Weagant's method was based on the use of two opposing, tuned, single-loop antennas supported on towers 400 feet high and connected through a three-winding transformer. In an early test, on a day when static was deafening, he succeeded in reducing this to a mere background murmur while signals from the station at Lyons, France, on a frequency of 22.2 kc., came in loud and clear. However, the height of the towers required to support the loops militated against their usage. The Navy suggested the use of multiturn smaller loops and, following this suggestion, the Marconi Co. erected 10-turn loops 75 feet long and 40 feet high. In comparative tests these loops proved much more effective.36
    In October 1917 the Navy activated the Belmar station as a transatlantic receiving station. Taylor, who was more inclined toward the use of the underground system than the Weagant balanced system, was ordered in command. Weagant's experiments and Taylor's emplacement of his underground wires mutually interfered. The Marconi Co. moved their experiments to Miami, Fla., where severe static is experienced the year round. The Navy detailed Clark to represent it in further Marconi tests. At Miami the Weagant system was markedly superior to the best subsurface wire system which could be installed.37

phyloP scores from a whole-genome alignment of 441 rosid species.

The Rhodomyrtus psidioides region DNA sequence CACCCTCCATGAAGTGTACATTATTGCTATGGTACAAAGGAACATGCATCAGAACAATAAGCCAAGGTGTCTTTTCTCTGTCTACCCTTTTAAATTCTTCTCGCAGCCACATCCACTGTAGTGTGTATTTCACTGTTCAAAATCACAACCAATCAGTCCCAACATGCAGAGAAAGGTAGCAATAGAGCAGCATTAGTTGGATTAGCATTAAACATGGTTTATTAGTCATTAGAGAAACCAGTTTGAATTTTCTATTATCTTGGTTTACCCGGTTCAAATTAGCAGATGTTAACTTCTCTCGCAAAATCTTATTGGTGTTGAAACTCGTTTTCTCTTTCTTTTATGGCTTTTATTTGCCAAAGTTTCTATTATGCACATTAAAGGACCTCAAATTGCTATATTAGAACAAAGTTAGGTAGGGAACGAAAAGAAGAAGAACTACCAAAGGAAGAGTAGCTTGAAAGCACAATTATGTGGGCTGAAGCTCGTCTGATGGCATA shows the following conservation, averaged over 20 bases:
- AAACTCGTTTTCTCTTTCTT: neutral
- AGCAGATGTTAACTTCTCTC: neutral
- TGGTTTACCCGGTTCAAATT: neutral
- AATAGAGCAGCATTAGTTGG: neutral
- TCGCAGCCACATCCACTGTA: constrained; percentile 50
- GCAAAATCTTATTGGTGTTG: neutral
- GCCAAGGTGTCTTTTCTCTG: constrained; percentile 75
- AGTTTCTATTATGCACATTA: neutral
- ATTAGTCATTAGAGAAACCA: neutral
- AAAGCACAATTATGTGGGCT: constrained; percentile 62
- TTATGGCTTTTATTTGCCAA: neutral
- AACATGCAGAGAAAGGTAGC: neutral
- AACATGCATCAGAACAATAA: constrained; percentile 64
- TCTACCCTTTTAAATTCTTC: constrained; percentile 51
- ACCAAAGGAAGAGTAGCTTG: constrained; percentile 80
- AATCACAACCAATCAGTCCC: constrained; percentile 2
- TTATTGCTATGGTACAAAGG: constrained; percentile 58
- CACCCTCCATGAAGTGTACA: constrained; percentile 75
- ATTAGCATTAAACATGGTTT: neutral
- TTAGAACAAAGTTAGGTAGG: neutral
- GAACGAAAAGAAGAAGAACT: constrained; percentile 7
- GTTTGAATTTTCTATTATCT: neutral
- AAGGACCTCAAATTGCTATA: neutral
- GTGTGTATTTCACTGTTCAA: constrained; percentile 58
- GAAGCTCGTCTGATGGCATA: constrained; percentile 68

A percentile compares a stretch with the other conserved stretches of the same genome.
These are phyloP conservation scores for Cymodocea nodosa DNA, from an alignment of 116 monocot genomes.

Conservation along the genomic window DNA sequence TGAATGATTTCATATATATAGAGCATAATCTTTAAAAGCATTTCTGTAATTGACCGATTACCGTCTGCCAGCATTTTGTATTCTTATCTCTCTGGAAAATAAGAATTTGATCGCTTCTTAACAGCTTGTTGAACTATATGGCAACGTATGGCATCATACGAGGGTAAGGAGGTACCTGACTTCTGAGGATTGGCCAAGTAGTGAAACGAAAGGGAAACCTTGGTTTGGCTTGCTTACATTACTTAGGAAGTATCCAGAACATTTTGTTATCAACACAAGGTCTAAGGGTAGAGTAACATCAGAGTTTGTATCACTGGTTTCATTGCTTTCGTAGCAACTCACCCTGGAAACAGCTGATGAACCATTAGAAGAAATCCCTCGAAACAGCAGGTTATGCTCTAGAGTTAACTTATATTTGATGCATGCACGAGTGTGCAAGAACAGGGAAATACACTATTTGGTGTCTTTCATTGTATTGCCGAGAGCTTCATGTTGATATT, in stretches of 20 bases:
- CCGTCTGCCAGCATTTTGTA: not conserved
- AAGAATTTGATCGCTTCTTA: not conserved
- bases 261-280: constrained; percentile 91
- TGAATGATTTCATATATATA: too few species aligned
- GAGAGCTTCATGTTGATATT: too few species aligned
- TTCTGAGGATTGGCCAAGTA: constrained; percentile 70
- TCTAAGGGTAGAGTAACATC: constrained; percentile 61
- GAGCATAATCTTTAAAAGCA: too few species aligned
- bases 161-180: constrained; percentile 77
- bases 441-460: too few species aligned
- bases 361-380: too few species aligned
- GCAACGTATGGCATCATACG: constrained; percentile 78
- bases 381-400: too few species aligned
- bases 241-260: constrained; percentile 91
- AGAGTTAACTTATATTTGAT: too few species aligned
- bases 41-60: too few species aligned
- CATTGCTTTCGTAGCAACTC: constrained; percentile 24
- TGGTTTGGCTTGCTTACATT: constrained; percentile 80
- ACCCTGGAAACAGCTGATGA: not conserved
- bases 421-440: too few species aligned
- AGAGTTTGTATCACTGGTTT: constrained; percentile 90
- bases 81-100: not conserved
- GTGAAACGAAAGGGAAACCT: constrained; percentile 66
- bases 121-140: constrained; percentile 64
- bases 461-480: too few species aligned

The Weagant system was also superior to any of the collector systems devised during this period. Taylor, who possessed an abiding faith in the subsurface system and in its future development, failed to appreciate that the balanced-loop system allowed the reception of signals which could not be copied using a subsurface system. The Proctor system, later installed at the Navy's Otter Cliffs, Maine, receiving station, did have static-reducing qualities and was simpler to install, and easier to operate.38
    Weagant and Taylor both filed patent claims on their collector systems. These actions precipitated interference claims between Weagant and Taylor and with Mr. John V. L. Hogan, who had also worked on similar ideas. The issue was finally settled by compromise, with the patent being issued to Taylor, who sold it to the Radio Corp. of America, which, in turn, for a nominal amount licensed the Navy to manufacture and use it and the Alexanderson barrage system.39